Wednesday June 12, 2019 | by Meghan Hayfield

OPENING: Traver Gallery highlights art inspired by nature in two adjacent exhibitions

Adjacent exhibitions now on view at the Traver Gallery in Seattle feature work by artists Jane Rosen and Hiroshi Yamano, both of whom look to the natural environment in appreciation for the world around us. Though united in general interest, Rosen and Yamano use distinctly different approaches to glass and varied materials to illustrate a sensuous connection to the natural world.

The display of Rosen and Yamano’s work in close proximity to one another was purposeful, according to Sarah Traver, director of the gallery. Jane Rosen’s exhibit “Written in Stone” utilizes unique materials such as limestone, glass, coffee, and beeswax, among others, emphasizing a broader need to be mindful of our consumption. Rosen used salvaged wood for her sculptural elements.

Jane Rosen, Calico Markings, 2018. Ink, gouache, watercolor, and beeswax. H 22, W 30 in. courtesy: traver gallery

Rosen's exhbiiton showcases both paintings and sculptures, with the recurring theme of birds laced throughout. Rosen’s work is inspired by the setting of her workspace, which, according to the Traver Gallery website, is “a large light-filled studio perched high above the Pacific ocean.”  In a telephone interview with Glass, Traver said the natural elements surrounding her studio “resonated so strongly with her.”

The birds Rosen depicts so vividly and with careful admiration, are based on the creatures she views from her studio. This depiction is an intensive examination of the interaction between humans and animals, a preoccupation of her work.

The materials Rosen employs -- glass, stone and wood --  all “relate to one another,” and “directly reference what we see in our environment,” Traver added. The textured and variously layered materials foster tactility and variety, which alludes to the richness of the natural world. In addition, the muted colors of the work all mirror the muted colors of a bird’s wings, or the stone she uses as sculptures.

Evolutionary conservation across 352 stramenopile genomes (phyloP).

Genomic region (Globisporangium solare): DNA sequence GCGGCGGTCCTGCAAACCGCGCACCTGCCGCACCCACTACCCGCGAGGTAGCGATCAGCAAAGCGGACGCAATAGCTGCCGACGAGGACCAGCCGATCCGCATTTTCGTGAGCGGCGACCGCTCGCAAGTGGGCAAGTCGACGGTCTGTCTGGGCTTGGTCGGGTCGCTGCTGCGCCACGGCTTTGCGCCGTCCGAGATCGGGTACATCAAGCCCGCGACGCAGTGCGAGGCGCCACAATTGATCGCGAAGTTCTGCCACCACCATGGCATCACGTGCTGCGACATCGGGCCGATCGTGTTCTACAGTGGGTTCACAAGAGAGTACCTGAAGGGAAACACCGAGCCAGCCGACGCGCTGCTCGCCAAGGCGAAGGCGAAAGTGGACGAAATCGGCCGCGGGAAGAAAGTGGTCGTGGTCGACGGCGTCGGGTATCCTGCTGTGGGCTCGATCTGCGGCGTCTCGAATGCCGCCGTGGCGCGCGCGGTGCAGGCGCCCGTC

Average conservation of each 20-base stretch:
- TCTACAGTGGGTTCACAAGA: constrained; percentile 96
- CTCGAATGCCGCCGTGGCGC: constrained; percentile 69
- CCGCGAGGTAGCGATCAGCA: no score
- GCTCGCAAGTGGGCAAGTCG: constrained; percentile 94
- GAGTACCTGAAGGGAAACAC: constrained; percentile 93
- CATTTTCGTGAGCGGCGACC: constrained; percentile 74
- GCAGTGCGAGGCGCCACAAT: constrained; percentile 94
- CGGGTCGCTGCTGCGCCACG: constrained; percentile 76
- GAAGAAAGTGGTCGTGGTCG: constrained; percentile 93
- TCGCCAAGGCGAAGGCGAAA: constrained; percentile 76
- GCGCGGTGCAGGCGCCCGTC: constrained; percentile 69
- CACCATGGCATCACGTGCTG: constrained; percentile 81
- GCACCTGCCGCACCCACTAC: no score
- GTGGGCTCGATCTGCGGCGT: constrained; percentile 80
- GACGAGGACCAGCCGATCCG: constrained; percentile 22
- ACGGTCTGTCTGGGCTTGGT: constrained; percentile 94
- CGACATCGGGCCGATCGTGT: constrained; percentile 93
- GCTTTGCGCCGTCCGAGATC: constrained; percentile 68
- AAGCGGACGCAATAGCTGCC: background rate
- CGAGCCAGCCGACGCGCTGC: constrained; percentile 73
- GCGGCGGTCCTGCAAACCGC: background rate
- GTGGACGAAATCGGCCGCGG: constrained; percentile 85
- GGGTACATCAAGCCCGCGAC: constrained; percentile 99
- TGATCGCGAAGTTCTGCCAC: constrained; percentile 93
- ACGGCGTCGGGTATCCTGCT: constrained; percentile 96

Rosen is “conscious of being mindful of conservation,” Traver continued, and “doesn’t take more from nature than she needs.” This is a valuable reminder for viewers to remain cognizant of their place among natural resources, and understand that even in creating art from nature, we are taking from the planet.


Yamano’s exhibit, titled "Byōbu," centers on the theme of seasons in his native Japan, which have long been a theme of contemplation in Japanese art and literature. “As [Yamano] is aging he is finding it more and more important to be alone and quiet in nature, as well as see how his environment changes with the seasons,” said Traver.

Utilizing mostly blown glass which he paints detailed depictions of birds, flowers, and mountains, Yamano’s works are delicate and intricate. The details within the bird’s wings, for example, or flower petals, are captivating and show careful consideration. The works showcase Yamano’s observations of nature, and ask the viewer to observe and respect those tiny details as well.

Both Rosen and Yamano’s works transcend ordinary narratives to allow for moments of interaction and fleeting beauty in nature to be celebrated. While Rosen utilizes raw materials to draw from the environment she is inspired by, Yamano relies more on observation to paint moments of Japanese seasons. Shown next to each other, the exhibits allow for a “beautiful conversation between the two artists,” Traver explained. The work each artist came to is unique and distinct, though both artists find inspiration from similar themes.

As discourse on how humans have set the environment unto cataclysmic distress, these two exhibitions serve as a reminder to remain aware of humanity's interaction with the planet. There is no heavy-handed message backing the work, but rather an exploration of how observation can allow for natural beauty to be showcased.

IF YOU GO:

Jane Rosen
"Written in Stone"
Through June 29, 2019
Traver Gallery
110 Union Street #200 
Seattle, Washington
Tel: 206.587.6501
Email: info@travergallery.com
Website
Hiroshi Yamano 
"Byōbu"
Through June 29, 2019
Traver Gallery 
110 Union Street #200 
Seattle, Washington
 Tel: 206.587.6501
  Email: info@travergallery.com
Website


GLASS: The UrbanGlass Quarterly, a glossy art magazine published four times a year by UrbanGlass has provided a critical context to the most important artwork being done in the medium of glass for 35 years.